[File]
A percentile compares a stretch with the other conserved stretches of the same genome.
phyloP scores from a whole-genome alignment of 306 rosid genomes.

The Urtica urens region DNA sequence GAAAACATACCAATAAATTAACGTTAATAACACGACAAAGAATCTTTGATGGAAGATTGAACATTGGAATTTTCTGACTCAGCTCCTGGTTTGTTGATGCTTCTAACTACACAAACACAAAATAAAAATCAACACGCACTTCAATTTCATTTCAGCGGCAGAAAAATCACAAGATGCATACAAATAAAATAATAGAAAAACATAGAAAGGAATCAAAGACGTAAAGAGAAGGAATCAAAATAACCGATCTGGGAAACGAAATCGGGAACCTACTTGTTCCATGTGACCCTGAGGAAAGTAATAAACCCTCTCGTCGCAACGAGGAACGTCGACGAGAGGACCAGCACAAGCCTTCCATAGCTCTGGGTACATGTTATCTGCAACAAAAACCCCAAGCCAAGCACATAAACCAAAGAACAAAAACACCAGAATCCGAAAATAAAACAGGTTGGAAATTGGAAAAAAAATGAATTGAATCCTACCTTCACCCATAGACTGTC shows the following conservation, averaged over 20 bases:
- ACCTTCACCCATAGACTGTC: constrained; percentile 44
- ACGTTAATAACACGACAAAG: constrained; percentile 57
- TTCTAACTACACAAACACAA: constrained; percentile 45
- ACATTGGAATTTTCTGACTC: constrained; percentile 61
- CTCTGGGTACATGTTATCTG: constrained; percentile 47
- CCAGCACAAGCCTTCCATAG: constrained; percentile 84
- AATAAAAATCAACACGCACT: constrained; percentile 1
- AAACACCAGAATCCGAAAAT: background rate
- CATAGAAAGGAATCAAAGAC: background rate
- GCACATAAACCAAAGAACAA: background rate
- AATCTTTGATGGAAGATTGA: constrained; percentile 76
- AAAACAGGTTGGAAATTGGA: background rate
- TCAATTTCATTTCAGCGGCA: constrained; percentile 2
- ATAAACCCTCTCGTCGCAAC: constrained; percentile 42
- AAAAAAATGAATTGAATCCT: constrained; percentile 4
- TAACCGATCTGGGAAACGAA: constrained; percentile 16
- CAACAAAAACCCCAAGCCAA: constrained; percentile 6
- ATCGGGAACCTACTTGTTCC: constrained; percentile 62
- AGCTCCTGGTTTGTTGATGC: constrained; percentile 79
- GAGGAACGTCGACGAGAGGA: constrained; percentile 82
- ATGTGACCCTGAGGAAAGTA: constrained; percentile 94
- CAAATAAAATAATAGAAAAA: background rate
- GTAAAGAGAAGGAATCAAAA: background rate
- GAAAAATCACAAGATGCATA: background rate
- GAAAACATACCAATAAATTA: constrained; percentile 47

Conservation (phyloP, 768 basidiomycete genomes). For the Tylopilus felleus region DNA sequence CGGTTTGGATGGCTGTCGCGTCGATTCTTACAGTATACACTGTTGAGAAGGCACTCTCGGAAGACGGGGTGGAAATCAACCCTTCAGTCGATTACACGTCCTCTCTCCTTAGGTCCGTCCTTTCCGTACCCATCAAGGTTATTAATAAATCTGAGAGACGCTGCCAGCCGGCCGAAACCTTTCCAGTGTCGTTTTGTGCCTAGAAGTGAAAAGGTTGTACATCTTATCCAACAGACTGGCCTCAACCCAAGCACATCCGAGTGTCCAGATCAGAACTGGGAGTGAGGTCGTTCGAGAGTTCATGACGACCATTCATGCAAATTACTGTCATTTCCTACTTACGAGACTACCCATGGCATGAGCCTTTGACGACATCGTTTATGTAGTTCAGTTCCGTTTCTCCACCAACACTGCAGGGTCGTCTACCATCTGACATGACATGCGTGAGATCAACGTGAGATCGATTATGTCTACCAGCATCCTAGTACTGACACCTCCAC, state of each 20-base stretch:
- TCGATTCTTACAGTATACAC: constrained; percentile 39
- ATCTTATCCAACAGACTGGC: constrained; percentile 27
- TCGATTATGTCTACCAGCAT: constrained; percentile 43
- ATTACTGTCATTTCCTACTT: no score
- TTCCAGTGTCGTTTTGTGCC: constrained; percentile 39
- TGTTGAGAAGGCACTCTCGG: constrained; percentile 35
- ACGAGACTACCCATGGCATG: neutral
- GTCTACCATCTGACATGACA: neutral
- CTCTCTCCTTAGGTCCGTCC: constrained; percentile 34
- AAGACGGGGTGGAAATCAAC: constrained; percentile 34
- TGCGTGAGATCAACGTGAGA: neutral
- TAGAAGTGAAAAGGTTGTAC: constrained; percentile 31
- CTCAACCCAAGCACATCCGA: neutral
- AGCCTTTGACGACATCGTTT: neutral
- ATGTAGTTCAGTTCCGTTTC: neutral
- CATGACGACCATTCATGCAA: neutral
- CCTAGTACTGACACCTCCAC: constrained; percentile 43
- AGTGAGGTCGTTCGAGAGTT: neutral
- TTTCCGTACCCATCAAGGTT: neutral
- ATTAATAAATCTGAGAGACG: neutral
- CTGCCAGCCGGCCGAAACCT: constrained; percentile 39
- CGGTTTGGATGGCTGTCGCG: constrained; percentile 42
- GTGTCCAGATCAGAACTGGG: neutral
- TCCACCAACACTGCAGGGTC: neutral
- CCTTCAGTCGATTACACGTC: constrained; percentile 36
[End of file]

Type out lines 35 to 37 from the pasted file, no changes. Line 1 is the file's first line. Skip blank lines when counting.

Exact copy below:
- TGTTGAGAAGGCACTCTCGG: constrained; percentile 35
- ACGAGACTACCCATGGCATG: neutral
- GTCTACCATCTGACATGACA: neutral